attrs:  0x0007000000000001
        type:   ebd0a0a2-b9e5-4433-87c0-68b6b72699c7
        guid:   43fe1a02-fafb-3aaa-fb29-d1e6053c7c94
  8     0x01c41000      0x01c41fff      "WB0"
        attrs:  0x0008000000000001
        type:   ebd0a0a2-b9e5-4433-87c0-68b6b72699c7
        guid:   61bed875-f989-bb5c-a899-0f95b1ebf1b3
  9     0x01c42000      0x01d58fff      "UDA"
        attrs:  0x0009000000000001
        type:   ebd0a0a2-b9e5-4433-87c0-68b6b72699c7
        guid:   00f7ef05-a1e9-e53a-ca0b-cbd0484764bd

We need two things to make TK1 bootable: place ubldr on flash so u-boot can load it and create rootfs. The latter one is simple: APP partition is the one to be user as root. For the former either of TPx partitions can be used, TP stands for “Temporary Placeholder” and can be used for app-specific tasks. All three TPx are just 4Mb but ubldr is small enough to fit just fine. So let’s place ubldr to TP1:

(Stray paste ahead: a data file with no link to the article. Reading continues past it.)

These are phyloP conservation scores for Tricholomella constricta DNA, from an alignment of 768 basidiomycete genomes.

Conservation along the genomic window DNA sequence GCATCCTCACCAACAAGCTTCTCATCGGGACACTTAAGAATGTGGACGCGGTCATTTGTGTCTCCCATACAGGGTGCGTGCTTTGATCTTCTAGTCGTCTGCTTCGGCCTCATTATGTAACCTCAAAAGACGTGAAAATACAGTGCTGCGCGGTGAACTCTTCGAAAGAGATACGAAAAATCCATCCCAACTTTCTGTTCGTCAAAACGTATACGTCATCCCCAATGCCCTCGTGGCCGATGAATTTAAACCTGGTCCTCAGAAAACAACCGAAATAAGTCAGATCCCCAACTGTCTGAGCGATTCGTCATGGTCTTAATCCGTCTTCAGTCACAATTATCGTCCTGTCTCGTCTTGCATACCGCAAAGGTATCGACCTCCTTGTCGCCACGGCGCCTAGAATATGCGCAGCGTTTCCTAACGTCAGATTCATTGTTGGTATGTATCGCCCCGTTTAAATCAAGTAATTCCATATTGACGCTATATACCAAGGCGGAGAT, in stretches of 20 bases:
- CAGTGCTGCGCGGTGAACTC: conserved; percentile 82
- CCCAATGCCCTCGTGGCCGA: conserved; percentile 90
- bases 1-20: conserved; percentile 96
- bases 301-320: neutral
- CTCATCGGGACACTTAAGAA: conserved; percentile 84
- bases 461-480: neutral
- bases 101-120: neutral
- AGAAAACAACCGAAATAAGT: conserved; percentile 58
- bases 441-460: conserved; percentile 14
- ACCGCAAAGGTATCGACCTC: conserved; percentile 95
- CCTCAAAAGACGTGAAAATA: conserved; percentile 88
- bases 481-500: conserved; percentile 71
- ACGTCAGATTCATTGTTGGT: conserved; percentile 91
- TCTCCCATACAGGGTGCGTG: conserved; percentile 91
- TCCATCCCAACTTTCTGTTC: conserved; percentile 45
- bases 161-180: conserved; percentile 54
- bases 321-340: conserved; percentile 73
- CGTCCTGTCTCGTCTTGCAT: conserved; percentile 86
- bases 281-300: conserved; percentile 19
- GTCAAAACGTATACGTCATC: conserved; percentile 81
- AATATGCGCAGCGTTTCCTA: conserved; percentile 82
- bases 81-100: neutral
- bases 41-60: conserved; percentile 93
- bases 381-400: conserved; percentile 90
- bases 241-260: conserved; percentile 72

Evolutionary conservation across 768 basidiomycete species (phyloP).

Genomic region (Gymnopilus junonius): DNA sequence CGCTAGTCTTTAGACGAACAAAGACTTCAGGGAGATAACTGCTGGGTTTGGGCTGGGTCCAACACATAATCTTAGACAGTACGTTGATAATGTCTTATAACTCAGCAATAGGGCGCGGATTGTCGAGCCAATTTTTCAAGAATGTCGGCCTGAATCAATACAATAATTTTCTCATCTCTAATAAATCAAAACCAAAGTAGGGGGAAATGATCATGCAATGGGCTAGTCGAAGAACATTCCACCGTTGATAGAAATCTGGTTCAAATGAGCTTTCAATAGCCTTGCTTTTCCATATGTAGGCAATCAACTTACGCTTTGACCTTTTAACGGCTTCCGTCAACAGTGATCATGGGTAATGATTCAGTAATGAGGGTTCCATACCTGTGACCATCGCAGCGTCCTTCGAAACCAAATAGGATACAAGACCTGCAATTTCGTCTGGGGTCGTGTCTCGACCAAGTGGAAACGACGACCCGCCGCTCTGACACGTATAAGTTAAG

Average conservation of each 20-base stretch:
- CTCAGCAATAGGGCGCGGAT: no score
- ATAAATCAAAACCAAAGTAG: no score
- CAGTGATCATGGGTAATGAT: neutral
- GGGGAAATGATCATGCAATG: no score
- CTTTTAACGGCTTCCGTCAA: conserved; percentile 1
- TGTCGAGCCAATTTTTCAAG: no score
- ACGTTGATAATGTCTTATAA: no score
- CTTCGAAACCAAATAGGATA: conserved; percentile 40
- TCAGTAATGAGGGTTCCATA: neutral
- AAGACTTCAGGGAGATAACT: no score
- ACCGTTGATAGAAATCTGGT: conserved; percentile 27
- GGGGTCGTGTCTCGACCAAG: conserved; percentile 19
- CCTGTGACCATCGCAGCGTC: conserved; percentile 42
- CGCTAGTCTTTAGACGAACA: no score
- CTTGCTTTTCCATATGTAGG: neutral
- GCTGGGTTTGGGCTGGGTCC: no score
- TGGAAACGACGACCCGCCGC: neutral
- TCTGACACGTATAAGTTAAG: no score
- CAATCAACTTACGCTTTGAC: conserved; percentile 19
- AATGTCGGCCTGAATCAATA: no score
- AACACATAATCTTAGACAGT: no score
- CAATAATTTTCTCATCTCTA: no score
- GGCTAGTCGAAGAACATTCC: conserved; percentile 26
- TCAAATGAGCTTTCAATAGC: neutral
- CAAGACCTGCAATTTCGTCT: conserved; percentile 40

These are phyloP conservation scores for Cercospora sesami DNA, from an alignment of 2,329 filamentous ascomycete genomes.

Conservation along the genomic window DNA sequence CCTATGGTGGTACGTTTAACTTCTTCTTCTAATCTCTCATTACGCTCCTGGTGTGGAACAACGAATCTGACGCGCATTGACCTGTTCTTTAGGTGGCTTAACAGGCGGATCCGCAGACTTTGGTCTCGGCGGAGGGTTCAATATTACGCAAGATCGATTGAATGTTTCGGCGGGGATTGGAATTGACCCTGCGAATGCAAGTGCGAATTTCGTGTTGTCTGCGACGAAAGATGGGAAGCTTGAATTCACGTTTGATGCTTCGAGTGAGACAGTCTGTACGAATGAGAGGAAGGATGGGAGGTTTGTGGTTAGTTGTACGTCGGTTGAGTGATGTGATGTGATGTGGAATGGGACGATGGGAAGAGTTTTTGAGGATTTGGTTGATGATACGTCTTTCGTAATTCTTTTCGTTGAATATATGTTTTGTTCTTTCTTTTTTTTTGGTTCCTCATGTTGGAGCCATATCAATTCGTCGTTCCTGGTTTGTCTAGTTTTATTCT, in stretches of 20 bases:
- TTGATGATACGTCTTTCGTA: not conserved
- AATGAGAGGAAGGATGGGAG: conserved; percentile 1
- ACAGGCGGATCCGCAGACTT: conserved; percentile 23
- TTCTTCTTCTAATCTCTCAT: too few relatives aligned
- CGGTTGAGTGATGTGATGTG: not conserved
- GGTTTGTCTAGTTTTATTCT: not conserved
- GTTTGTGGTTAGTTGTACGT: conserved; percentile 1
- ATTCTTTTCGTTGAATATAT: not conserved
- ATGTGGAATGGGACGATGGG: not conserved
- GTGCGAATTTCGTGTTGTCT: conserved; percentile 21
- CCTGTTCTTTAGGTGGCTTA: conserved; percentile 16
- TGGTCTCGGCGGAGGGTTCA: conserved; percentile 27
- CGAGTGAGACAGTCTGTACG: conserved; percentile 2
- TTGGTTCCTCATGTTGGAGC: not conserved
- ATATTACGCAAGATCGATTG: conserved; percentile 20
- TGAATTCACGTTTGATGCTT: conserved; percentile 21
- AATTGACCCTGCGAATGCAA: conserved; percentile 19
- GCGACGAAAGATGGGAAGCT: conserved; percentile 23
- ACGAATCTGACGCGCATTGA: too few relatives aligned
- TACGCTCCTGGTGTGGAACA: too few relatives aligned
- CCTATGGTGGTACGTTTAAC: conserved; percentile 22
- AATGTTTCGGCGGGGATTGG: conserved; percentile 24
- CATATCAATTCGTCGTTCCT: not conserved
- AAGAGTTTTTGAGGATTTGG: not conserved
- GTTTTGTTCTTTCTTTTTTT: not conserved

# newfs_msdos /dev/gpt/TP1
# mount_msdosfs /dev/gpt/TP1 /mnt
# cp ubldr.tk1 /mnt/
# umount /mnt

Then populate rootfs:

# newfs /dev/gpt/APP
# mount /dev/gpt/APP /mnt

Then build/install stuff: … buildworld, buildkernel. installworld, distribution and installkernel with DESTDIR=/mnt …

Create /etc/fstab so kernel would pick up correct rootfs location. I also use nullfs to mount /tmp to the directory on SSD drive, and added swap file on SSD.

/dev/gpt/APP /       ufs     rw,noatime     0       0
/dev/ada0    /src    ufs     rw,noatime     0       0
md99         none    swap    sw,file=/src/swap,late      0       0
/src/tmp     /tmp    nullfs  rw             0       0
# umount /mnt

Reboot to u-boot and set up boot command:

Tegra124 (Jetson TK1) # setenv bootcmd 'fatload mmc 0:5 $loadaddr ubldr.tk1; bootelf'
Tegra124 (Jetson TK1) # saveenv
Saving Environment to MMC...
Writing to MMC(0)... done
Tegra124 (Jetson TK1) # boot

That’s it. Also if I need to revert back to netbooting TK1 I can just set loaderdev to “net” in u-boot:

Tegra124 (Jetson TK1) # setenv loaderdev net; boot